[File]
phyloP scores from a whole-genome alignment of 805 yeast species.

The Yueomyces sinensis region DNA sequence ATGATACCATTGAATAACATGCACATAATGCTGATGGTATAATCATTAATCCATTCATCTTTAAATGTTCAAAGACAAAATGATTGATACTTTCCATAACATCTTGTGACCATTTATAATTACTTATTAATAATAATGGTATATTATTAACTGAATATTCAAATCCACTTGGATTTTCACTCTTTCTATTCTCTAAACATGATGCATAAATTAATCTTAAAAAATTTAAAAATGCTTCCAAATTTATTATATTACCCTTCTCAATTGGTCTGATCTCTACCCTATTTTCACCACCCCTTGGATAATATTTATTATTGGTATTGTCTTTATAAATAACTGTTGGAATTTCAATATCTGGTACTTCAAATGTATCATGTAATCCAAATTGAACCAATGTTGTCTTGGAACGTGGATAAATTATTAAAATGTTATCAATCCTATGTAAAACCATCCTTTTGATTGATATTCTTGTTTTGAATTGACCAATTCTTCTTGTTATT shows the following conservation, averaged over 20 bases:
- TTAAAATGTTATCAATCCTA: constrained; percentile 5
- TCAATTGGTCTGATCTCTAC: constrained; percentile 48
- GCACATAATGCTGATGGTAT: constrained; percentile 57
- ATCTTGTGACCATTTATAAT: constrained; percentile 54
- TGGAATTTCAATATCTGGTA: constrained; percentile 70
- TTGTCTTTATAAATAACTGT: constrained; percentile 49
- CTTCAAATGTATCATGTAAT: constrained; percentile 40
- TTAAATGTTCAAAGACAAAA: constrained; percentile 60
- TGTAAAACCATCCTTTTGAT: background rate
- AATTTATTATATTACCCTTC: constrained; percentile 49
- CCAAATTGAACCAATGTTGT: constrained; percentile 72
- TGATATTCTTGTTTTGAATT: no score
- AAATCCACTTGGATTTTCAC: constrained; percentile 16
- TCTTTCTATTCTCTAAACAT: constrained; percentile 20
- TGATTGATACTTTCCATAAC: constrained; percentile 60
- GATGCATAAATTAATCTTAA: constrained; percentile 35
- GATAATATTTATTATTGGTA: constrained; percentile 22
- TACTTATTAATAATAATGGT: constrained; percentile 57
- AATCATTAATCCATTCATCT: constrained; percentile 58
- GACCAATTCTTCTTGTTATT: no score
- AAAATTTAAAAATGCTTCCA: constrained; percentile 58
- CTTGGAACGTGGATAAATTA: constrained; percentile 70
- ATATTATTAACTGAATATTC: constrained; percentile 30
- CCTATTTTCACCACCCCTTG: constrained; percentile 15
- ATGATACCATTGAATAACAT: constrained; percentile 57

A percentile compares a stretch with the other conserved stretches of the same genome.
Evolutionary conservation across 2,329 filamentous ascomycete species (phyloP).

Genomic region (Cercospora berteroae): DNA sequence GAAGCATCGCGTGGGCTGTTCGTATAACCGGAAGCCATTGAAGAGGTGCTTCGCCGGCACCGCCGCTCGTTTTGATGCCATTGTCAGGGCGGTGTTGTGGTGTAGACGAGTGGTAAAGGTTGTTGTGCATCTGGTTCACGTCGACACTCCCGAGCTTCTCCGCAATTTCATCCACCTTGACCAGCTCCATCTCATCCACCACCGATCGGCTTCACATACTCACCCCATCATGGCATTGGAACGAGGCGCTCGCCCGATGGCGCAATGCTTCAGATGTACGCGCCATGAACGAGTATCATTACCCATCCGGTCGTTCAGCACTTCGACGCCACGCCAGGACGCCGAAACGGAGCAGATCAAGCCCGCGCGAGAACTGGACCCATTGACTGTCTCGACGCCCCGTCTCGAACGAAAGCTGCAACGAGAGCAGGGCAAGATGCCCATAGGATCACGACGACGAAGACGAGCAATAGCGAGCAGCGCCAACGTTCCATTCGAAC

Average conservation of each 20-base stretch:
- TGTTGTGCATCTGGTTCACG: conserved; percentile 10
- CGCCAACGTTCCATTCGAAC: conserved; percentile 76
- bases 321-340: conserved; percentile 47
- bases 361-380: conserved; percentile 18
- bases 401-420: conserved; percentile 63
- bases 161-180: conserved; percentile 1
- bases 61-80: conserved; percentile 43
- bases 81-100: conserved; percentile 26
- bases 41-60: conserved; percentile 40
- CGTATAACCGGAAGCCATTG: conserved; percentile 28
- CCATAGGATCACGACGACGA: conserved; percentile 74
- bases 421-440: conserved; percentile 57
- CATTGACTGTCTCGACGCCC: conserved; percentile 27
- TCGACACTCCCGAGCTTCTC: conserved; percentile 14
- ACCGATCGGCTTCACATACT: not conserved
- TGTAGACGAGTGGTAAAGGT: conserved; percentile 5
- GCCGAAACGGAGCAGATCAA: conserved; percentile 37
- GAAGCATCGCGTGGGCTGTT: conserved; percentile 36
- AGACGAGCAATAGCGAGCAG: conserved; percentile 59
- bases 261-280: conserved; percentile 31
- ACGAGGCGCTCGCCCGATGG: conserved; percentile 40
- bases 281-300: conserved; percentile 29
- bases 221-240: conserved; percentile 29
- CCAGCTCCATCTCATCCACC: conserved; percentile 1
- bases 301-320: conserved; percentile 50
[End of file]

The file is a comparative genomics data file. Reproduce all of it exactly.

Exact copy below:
phyloP scores from a whole-genome alignment of 805 yeast species.

The Yueomyces sinensis region DNA sequence ATGATACCATTGAATAACATGCACATAATGCTGATGGTATAATCATTAATCCATTCATCTTTAAATGTTCAAAGACAAAATGATTGATACTTTCCATAACATCTTGTGACCATTTATAATTACTTATTAATAATAATGGTATATTATTAACTGAATATTCAAATCCACTTGGATTTTCACTCTTTCTATTCTCTAAACATGATGCATAAATTAATCTTAAAAAATTTAAAAATGCTTCCAAATTTATTATATTACCCTTCTCAATTGGTCTGATCTCTACCCTATTTTCACCACCCCTTGGATAATATTTATTATTGGTATTGTCTTTATAAATAACTGTTGGAATTTCAATATCTGGTACTTCAAATGTATCATGTAATCCAAATTGAACCAATGTTGTCTTGGAACGTGGATAAATTATTAAAATGTTATCAATCCTATGTAAAACCATCCTTTTGATTGATATTCTTGTTTTGAATTGACCAATTCTTCTTGTTATT shows the following conservation, averaged over 20 bases:
- TTAAAATGTTATCAATCCTA: constrained; percentile 5
- TCAATTGGTCTGATCTCTAC: constrained; percentile 48
- GCACATAATGCTGATGGTAT: constrained; percentile 57
- ATCTTGTGACCATTTATAAT: constrained; percentile 54
- TGGAATTTCAATATCTGGTA: constrained; percentile 70
- TTGTCTTTATAAATAACTGT: constrained; percentile 49
- CTTCAAATGTATCATGTAAT: constrained; percentile 40
- TTAAATGTTCAAAGACAAAA: constrained; percentile 60
- TGTAAAACCATCCTTTTGAT: background rate
- AATTTATTATATTACCCTTC: constrained; percentile 49
- CCAAATTGAACCAATGTTGT: constrained; percentile 72
- TGATATTCTTGTTTTGAATT: no score
- AAATCCACTTGGATTTTCAC: constrained; percentile 16
- TCTTTCTATTCTCTAAACAT: constrained; percentile 20
- TGATTGATACTTTCCATAAC: constrained; percentile 60
- GATGCATAAATTAATCTTAA: constrained; percentile 35
- GATAATATTTATTATTGGTA: constrained; percentile 22
- TACTTATTAATAATAATGGT: constrained; percentile 57
- AATCATTAATCCATTCATCT: constrained; percentile 58
- GACCAATTCTTCTTGTTATT: no score
- AAAATTTAAAAATGCTTCCA: constrained; percentile 58
- CTTGGAACGTGGATAAATTA: constrained; percentile 70
- ATATTATTAACTGAATATTC: constrained; percentile 30
- CCTATTTTCACCACCCCTTG: constrained; percentile 15
- ATGATACCATTGAATAACAT: constrained; percentile 57

A percentile compares a stretch with the other conserved stretches of the same genome.
Evolutionary conservation across 2,329 filamentous ascomycete species (phyloP).

Genomic region (Cercospora berteroae): DNA sequence GAAGCATCGCGTGGGCTGTTCGTATAACCGGAAGCCATTGAAGAGGTGCTTCGCCGGCACCGCCGCTCGTTTTGATGCCATTGTCAGGGCGGTGTTGTGGTGTAGACGAGTGGTAAAGGTTGTTGTGCATCTGGTTCACGTCGACACTCCCGAGCTTCTCCGCAATTTCATCCACCTTGACCAGCTCCATCTCATCCACCACCGATCGGCTTCACATACTCACCCCATCATGGCATTGGAACGAGGCGCTCGCCCGATGGCGCAATGCTTCAGATGTACGCGCCATGAACGAGTATCATTACCCATCCGGTCGTTCAGCACTTCGACGCCACGCCAGGACGCCGAAACGGAGCAGATCAAGCCCGCGCGAGAACTGGACCCATTGACTGTCTCGACGCCCCGTCTCGAACGAAAGCTGCAACGAGAGCAGGGCAAGATGCCCATAGGATCACGACGACGAAGACGAGCAATAGCGAGCAGCGCCAACGTTCCATTCGAAC

Average conservation of each 20-base stretch:
- TGTTGTGCATCTGGTTCACG: conserved; percentile 10
- CGCCAACGTTCCATTCGAAC: conserved; percentile 76
- bases 321-340: conserved; percentile 47
- bases 361-380: conserved; percentile 18
- bases 401-420: conserved; percentile 63
- bases 161-180: conserved; percentile 1
- bases 61-80: conserved; percentile 43
- bases 81-100: conserved; percentile 26
- bases 41-60: conserved; percentile 40
- CGTATAACCGGAAGCCATTG: conserved; percentile 28
- CCATAGGATCACGACGACGA: conserved; percentile 74
- bases 421-440: conserved; percentile 57
- CATTGACTGTCTCGACGCCC: conserved; percentile 27
- TCGACACTCCCGAGCTTCTC: conserved; percentile 14
- ACCGATCGGCTTCACATACT: not conserved
- TGTAGACGAGTGGTAAAGGT: conserved; percentile 5
- GCCGAAACGGAGCAGATCAA: conserved; percentile 37
- GAAGCATCGCGTGGGCTGTT: conserved; percentile 36
- AGACGAGCAATAGCGAGCAG: conserved; percentile 59
- bases 261-280: conserved; percentile 31
- ACGAGGCGCTCGCCCGATGG: conserved; percentile 40
- bases 281-300: conserved; percentile 29
- bases 221-240: conserved; percentile 29
- CCAGCTCCATCTCATCCACC: conserved; percentile 1
- bases 301-320: conserved; percentile 50